Shotgun Mop – Stick this in the chamber when using Wipe-Out foaming bore cleaner. This will seal off the chamber so the foam doesn’t flow into your action. For long chambers screw on one section of cleaning rod to aid extraction.

Colored Sharpie Marking Pens – Mark your bullets ahead of the bearing surface, and the color transfers to the target. This way you can shoot multiple loads at the same point of aim and discern which load shoots the tightest. (Recommended for 300 yards and beyond). With colored bullet tips you can test multiple loads “round robin” to equalize wind effects. When testing seating depths for example, you can mark the longer-seated set of bullets red and the shorter-seated set green and shoot them during the same sequence. Just look at the colored marks on the target to see which grouped better.

Sharpies Pens

Thin Latex Gloves – You should keep a box of inexpensive, disposable latex gloves (the kind doctors use) in your loading room. These will prevent contamination of primers or powder kernels that you handle directly. Also, use the gloves when handling fine blued tools or firearms to prevent transfering body oils and salts that promote rust.

Plastic Washers for Neck Mic – If you use a Sinclair Neck-wall Micrometer Gauge with integral stand, you can use thin plastic washers to adjust the height of the case on the mandrel. This makes it much easier to measure the same point on the case neck every time. Thanks to MikeCR for this tip (and photo).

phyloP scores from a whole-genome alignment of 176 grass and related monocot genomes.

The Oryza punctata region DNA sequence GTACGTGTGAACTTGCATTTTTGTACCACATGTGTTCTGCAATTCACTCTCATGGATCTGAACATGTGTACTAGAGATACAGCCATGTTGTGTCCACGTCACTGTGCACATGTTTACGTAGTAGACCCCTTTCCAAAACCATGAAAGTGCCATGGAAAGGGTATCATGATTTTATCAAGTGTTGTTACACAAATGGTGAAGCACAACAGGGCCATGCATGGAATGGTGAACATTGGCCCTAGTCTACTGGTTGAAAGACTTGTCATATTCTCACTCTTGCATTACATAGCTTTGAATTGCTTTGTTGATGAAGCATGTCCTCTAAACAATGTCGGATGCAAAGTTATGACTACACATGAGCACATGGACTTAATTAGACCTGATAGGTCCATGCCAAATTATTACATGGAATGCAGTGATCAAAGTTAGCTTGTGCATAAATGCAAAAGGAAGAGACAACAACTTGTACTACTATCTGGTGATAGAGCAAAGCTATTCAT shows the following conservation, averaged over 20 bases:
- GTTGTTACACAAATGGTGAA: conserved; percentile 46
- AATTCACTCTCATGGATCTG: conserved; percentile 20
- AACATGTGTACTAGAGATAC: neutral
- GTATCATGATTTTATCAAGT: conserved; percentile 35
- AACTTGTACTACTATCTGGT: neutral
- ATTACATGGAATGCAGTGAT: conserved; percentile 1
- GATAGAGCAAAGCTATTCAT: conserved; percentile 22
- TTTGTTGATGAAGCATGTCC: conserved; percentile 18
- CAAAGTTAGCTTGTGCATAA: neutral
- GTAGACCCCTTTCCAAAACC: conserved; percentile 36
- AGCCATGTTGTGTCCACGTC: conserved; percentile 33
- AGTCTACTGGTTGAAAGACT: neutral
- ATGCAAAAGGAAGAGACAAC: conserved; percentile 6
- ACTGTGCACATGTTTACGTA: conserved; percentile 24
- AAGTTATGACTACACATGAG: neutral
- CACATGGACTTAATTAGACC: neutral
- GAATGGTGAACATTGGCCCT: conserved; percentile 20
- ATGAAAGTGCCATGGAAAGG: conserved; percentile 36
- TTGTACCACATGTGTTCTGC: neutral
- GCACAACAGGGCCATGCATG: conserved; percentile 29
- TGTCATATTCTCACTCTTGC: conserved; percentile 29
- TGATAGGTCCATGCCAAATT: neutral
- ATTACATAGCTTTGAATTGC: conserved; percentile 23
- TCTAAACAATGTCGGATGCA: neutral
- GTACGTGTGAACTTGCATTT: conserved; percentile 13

Permalink Reloading, Tech Tip Post comment »
November 15th, 2018

Love at First Shot Season 5 — Top Ladies ‘Shoot Like a Girl’

Love first shot NRA Women TV facebook Julie Golob

Many of the nation’s top female shooters are featured in the NRA video series, “Love at First Shot”. Now entering its fifth season, the series introduces a new competition this season — the Pro-Am Challenge. This new event matches top female pros with amateur ladies in action shooting competitions, testing both their shooting skills and their teamwork in 2 on 2 pair competition.

Season Five premieres Friday November 16 on the NRA Women Facebook Page at 8:00 PM Eastern Time. There will be six episodes total, running six weeks through December 21, 2018. After each episode airs on Facebook, you can watch the show on NRAwomen.TV.

Watch Love at First Shot Season 5 Trailer (Plenty of Action):

Get a sneak peek at the season premiere of Love at First Shot featuring host Natalie Foster and Julie Golob of Team Smith & Wesson Corp.